But as soon as the shares go on the market, on Day 1, investor demand can drive up the share price (or down too, as we will discuss later). The general public believes that if a company’s stock “pops” on opening day and closes at 200% or 300% of the list price, it indicates a “hot” stock. 

Perhaps…but from the perspective of the company that is going public (not its officers though), the higher the pop, the worse the offering price. Let us use a quick example to illustrate this:

1. Company offers to sell 1000 shares.

2. The underwriters advise the company, after a investor roadshow designed to gauge interest, to set the list price at $10.

3. The company will therefore raise $10,000.

4. But on Day 1 of the IPO, if the shares close at $30, the company would have still only raised $10,000. The difference, “$30 – $10″ times 1000 = $20,000 went to someone else. 

5. Had the shares been priced at $30 to begin with, the company would have raised $20,000 more.

Therefore, it is very important that the list price be set correctly.

And that’s where the underwriters come in…presumably, they have the expertise and the experience to advise the company going public on an appropriate list price.

And since the underwriters’ compensation is a % of the gross proceeds (excerpt from a PWC report on the costs of IPOs below), you would think that the list price is set as high as can be supported by the market. In other words, the incentive alignment is such that the underwriters profit from high prices.


In the case of Goldman Sachs, at least in the case of the 1999 IPO for eToys, strangely, that does not appear to be the case.

Documents unearthed by Joe Nocera at the NYT suggest this (pay attention to the 2nd paragraph):

What they clearly show is that Goldman knew exactly what it was doing when it underpriced the eToys I.P.O. — and many others as well. (According to the lawsuit, Fitt led around a dozen underwritings in 1999, several of which were also woefully underpriced.) Taken in their entirety, the e-mails and internal reports show Goldman took advantage of naïve Internet start-ups to fatten its own bottom line.

Goldman carefully calculated the first-day gains reaped by its investment clients. After compiling the numbers in something it called a trade-up report, the Goldman sales force would call on clients, show them how much they had made from Goldman’s I.P.O.’s and demand that they reward Goldman with increased business. It was not unusual for Goldman sales representatives to ask that 30 to 50 percent of the first-day profits be returned to Goldman via commissions, according to depositions given in the case.

And this matters because Goldman Sachs presumably set the list or offering price at $20 but on Day 1, the shares closed at $77. So priced right, instead of the $164 million the company raised, it could have raised ~ $631 million. so where did some of that “missing” $450+ million go? Into Goldman Sachs’ clients pockets – which the bank graciously requested a cut of…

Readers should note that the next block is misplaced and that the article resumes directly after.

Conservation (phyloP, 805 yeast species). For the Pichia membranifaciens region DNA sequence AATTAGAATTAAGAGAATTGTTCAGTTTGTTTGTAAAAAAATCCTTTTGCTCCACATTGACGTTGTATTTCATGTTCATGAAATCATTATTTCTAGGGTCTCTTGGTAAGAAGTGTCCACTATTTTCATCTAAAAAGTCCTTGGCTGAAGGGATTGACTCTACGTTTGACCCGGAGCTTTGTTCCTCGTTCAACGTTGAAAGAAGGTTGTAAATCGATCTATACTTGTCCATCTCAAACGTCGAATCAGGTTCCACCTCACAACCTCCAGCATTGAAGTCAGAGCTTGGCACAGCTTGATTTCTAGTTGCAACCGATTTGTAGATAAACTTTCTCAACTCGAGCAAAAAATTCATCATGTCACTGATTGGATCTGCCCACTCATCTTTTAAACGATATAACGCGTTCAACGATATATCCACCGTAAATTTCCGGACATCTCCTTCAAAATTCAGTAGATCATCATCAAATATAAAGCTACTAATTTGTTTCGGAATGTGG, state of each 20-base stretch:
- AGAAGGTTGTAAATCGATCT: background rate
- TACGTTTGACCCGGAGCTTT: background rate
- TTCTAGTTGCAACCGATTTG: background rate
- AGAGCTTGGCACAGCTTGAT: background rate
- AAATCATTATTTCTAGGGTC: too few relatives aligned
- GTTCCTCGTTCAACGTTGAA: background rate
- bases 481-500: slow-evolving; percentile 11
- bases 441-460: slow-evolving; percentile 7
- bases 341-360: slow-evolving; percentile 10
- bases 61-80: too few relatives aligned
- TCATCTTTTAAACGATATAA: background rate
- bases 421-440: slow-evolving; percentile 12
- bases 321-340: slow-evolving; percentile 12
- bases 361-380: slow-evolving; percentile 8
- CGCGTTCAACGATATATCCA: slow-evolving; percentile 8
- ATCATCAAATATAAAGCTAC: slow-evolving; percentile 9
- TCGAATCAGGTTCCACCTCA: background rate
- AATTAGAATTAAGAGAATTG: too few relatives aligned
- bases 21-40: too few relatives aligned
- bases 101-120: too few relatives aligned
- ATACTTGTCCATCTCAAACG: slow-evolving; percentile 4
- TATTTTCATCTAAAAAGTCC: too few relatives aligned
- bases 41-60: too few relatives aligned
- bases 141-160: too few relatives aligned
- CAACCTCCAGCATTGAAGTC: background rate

The full article makes for an interesting read.

But that was 1999 and this is 2013, so is this still relevant? I think so, because

a. Underwriters still seem to wield an outsize influence on the list price.

A recent IPO that was famously mis-priced is Facebook, last year. In that case though, it appears that the stock was overpriced…Initially the underwriters seemed to be doing Facebook a favor and themselves a disservice by agreeing to only a 1.1% slice of the proceeds, in exchange for the opportunity to be associated with a red hot company, but the subsequent slide (to, what, $17, from $38?) seems to suggest that maximizing the slice of the proceeds may have played a large role in the mis-pricing. 

b. Sweetheart pre-IPO share allocation still seems de rigeur

Its not just Goldman Sachs seemingly egregious behavior above, but the process of allocating shares by the investment banks to their favored clients doesn’t really sound right. Does it? Admittedly, as part of the IPO underwriting process, the still-private company can do what it wants with its shares, but this seems like a distortion and an anachronism of sorts. If the underwriters are already getting their fees, what explains this practice?

c. Companies are being screwed. 

Especially when the IPOs are underpriced, the company that wanted to do an IPO to raise capital in the first place is not capturing a portion of the value that its IPO is creating. 

Perhaps the solution to all three problems is to set the underwriting fees as a % of the stock’s closing price 3 months after the IPO, barring any events outside of anyone’s control. But if the underwriting business functions as an oligopoly, who will break ranks first?